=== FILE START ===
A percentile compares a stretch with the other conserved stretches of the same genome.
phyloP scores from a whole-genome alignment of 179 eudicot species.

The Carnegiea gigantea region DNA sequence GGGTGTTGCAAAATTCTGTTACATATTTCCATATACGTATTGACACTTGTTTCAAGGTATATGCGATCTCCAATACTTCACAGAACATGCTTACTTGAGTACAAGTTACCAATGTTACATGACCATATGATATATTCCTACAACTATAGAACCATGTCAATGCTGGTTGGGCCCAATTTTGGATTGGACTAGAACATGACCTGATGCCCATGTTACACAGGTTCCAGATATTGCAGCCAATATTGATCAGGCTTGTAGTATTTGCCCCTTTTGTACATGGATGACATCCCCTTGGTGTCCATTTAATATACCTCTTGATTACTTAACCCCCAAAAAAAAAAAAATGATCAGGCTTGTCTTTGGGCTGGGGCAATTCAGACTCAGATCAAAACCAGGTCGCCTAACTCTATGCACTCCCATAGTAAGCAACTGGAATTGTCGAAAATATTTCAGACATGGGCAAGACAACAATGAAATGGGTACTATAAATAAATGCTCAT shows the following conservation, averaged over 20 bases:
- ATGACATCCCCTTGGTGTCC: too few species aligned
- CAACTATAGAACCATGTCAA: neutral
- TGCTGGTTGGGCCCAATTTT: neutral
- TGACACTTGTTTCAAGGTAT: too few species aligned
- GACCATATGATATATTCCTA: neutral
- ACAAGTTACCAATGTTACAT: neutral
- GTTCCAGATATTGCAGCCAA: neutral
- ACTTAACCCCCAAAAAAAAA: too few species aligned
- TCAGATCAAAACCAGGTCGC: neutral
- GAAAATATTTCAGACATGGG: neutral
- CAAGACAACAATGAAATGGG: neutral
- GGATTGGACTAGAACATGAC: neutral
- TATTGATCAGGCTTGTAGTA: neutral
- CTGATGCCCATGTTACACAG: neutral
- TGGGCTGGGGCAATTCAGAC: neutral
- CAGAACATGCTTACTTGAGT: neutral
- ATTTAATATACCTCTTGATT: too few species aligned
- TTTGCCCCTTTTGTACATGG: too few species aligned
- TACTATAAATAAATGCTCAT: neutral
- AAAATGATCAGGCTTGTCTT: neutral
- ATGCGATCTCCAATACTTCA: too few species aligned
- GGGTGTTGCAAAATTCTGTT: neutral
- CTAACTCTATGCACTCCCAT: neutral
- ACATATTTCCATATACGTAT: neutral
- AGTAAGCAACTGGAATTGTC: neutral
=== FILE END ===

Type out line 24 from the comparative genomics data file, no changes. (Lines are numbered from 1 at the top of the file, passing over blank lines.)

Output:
- ATGCGATCTCCAATACTTCA: too few species aligned